Thursday, September 27, 2018

Market Segmentation


Market segmentation is often necessary to effectively meet the needs of different customer groups. Different segments will value different aspects of your products, services, and brands differently. You should have a good understanding of the following dimensions of each market segment:
  • Its overall size and its growth rate
  • Its price sensitivity
  • The benefits that are most and least important to it
  • How well it is served by existing products and brands
  • How brand loyal it is
  • How it selects and purchases the product
  • How accessible it is
  • The distribution methods it prefers
  • How it uses the product
  • Its product usage/replacement rate
  • Its longevity and projected evolution over time

Markets can be segmented in the following ways:
  • Product Usage Segmentation. For instance, some people use baking soda to deodorize their refrigerators, while others use it as a surface soft scrub, to treat insect bites or itchy skin or as a toothpaste.
  • Purchase Behavior Segmentation. In many industries, four groups than often emerge to one degree or another are:
    • Brand loyal consumers
    • Convenience-driven consumers
    • Price-driven consumers
    • Consumers that enjoy seeking out new brands and products within the category
  • Benefit Segmentation. People might buy a sailboat to race, for a daysail, to cruise on a vacation, to live aboard, to entertain friends, or as a second home.
  • Price Segmentation. Price segmentation will yield higher overall revenues and profits if designed properly. Airlines have made a science out of price segmentation. First-class travelers pay more. Business travelers with tight schedules will be less price sensitive. Tourists with fixed budgets, flexible schedules, and a long planning horizon will look for lower fares. Some people will only travel taking advantage of last-minute seat-filling bargain prices. Other last minute travelers have no choice and behaviorally (but probably not attitudinally) are virtually price insensitive. Seats are less expensive on slower days (Saturdays, December 25, etc.).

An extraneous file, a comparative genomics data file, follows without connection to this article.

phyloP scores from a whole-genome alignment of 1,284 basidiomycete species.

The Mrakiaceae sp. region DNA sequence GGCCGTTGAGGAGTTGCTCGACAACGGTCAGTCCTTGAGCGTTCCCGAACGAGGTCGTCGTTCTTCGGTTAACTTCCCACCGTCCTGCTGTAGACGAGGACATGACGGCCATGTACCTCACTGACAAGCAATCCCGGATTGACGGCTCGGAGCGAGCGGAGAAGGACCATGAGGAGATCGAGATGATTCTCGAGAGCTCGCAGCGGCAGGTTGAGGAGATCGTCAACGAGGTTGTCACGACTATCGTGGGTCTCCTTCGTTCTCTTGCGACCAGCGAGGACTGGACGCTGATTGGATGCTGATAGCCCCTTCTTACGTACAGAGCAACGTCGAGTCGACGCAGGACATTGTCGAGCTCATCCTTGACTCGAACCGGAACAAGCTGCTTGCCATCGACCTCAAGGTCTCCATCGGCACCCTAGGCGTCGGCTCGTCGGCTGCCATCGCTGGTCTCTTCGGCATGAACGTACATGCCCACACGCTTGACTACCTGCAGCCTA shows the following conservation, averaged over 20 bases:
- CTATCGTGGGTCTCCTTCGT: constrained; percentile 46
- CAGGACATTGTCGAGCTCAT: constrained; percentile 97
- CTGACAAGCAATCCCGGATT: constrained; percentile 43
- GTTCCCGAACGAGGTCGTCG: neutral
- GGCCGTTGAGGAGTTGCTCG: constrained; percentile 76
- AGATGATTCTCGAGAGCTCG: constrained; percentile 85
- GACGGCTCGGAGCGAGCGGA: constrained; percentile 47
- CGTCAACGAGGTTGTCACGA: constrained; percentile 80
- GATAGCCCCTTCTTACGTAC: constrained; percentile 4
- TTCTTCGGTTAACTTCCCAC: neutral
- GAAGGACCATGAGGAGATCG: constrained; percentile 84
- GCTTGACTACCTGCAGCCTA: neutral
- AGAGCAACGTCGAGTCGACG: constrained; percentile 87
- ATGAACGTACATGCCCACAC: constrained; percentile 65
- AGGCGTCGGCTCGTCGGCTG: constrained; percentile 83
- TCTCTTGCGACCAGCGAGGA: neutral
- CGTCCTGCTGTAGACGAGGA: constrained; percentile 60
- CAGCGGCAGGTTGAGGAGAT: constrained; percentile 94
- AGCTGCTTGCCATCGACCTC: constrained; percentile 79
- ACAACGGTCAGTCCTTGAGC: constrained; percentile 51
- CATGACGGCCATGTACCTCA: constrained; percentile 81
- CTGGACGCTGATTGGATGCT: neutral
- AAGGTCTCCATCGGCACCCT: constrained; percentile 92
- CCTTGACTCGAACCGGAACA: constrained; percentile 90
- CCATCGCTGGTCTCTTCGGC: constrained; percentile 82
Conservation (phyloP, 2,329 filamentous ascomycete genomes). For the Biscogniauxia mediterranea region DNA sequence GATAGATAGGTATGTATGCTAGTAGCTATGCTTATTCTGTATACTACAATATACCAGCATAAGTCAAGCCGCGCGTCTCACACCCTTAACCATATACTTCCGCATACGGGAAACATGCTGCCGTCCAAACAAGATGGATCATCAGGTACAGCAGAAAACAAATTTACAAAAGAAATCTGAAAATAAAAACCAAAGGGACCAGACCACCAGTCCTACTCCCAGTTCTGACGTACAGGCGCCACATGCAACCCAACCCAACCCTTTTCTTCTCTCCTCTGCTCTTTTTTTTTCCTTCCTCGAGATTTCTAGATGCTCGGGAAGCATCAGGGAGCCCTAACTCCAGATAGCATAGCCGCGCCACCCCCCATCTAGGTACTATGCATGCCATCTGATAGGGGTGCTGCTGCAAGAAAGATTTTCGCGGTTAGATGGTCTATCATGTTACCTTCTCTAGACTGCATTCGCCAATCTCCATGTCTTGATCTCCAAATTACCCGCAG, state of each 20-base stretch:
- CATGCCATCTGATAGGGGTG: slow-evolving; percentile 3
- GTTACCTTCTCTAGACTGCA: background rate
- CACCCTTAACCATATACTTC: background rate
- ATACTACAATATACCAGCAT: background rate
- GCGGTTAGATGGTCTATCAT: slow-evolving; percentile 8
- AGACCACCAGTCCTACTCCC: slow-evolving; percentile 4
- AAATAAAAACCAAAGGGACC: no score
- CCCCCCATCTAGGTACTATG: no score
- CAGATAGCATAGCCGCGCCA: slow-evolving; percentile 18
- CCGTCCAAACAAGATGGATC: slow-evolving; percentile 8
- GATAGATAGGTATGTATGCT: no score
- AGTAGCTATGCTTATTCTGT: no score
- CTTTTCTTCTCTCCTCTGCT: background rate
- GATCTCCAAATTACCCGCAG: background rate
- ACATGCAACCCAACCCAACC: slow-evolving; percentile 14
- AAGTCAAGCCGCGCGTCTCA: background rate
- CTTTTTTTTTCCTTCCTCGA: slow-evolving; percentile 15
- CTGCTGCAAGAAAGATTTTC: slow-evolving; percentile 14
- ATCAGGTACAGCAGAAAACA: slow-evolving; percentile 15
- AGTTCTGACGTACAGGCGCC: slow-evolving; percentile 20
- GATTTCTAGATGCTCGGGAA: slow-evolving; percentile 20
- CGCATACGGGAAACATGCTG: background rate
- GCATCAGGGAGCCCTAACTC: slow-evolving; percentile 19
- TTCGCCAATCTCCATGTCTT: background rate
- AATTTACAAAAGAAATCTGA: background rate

• Lifestage Segmentation. There is a system of segmenting adults into eight distinct mindsets using a specific set of psychological traits and demographics that are proven to drive consumer behavior. Consult: Strategic Business Insights VALS (values and lifestyles) at www.strategicbusinessinsights.com/vals/ustypes.shtml, and U.S. MONITOR at http://www.kantarfutures.com/products/us-monitor/.
  • Cohort Group Segmentation. Refers to people who were born at approximately the same time and who have experienced the same events at the same lifestages.
  • Psychographic Segmentation. Refers to segmenting people based on their values, attitudes, and lifestyles.
  • Geographic Segmentation. Segmenting people according to their geographic location can help target people in the same socioeconomic bracket who may share interests or concerns.
  • Geodemographic Segmentation. Refers to segmenting people based on their location—typically zip or postal code—and demographics, such as age and income. Consult: Claritas’ PRIZM® Premier, P$YCLE® and ConneXions® segmentation tools (https://www.claritas.com/products-solutions) and CACI’s ACORN (acorn.caci.co.uk).

As the previous list illustrates, consumers can be segmented on many dimensions. The trick is to arrive at a segmentation scheme that relates to differences in purchase motivations and behaviors. Different brands are designed to appeal to different needs with unique points of difference. It is important to understand the consumers for whom your brand will mean the most and who will have the highest likelihood of responding to your brand messages.


Reprinted with permission from Brand Aid, second edition, available here.

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